You heard here first, officially endorsed. So So friends, well, basically, what this means is, I can have an API that I've defined in just ASP dotnet core, I don't know how I really have to know anything about server lists of these buzzwords, all I know is, well, Serverless is cheap. So I'm going to use that because I don't get a lot of money. And then I'm gonna just gonna write the SP dotnet core code like it normally would. And it's what one line of code to add that to the middleware or add that translation layer to the middleware? And yeah, we're done.
Francois Bouteruche 22:57
Yeah, that's one line of code, one new one nougat package to how to your project, and it works. And if you are using it son CLI to bootstrap your project? You it's done for you. You don't even have to have the NuGet package. It's already there.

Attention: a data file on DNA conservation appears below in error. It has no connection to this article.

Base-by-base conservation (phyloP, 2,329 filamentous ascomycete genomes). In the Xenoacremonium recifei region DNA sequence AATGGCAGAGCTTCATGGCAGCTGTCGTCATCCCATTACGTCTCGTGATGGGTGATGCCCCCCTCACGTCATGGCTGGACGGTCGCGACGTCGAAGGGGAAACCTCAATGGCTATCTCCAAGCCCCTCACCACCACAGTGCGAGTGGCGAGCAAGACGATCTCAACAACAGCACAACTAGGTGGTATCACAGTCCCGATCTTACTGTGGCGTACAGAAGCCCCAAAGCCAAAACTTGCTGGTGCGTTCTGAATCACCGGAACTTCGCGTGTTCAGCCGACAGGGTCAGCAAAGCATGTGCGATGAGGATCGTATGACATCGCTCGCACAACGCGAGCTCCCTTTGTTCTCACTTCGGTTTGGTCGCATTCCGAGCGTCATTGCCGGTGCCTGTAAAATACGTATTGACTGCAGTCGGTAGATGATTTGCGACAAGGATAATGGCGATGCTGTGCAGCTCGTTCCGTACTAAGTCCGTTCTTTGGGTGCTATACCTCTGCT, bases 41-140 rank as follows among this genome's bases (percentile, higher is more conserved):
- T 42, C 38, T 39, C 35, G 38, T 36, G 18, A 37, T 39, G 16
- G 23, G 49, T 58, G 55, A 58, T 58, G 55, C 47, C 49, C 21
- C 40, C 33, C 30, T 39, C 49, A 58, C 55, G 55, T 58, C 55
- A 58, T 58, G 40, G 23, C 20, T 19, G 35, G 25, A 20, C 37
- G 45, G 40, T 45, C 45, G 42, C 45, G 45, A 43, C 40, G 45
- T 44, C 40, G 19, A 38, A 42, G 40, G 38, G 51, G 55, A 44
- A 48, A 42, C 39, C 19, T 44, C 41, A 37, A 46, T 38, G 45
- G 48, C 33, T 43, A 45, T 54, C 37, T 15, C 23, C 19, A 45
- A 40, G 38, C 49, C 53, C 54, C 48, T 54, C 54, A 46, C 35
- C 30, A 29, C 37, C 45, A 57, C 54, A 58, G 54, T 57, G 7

Brandon Minnick 23:16
Yeah, what is what is Sam, for folks who haven't heard of it? Or you asked me? Yes,
Layla Porter 23:26
I say to you, AWS expert.
Francois Bouteruche 23:32
Sam is Stanford's serverless application model. So it's both a simplification of CloudFormation to make life of people adhere. So if you just want to use server less area services, and not virtual network VPC and stuff like this, you can use some it makes your life easier simplification, and it's also a common line interface that you can use to build your application to your serverless application to deploy your application. On CLI. You can also have, you have the nice Sam Sync feature. So basically, when you start something it's like, it's like what dotnet watch, for example, so you are coding it, it will sync your code on your AWS lambda function without redeploying the old AWS resources it just check okay. Did you change your code locally? Yes. Okay. I change your code into the your lambda function in the cloud and but I don't redeploy the other resources. So that's, that's what brings some to the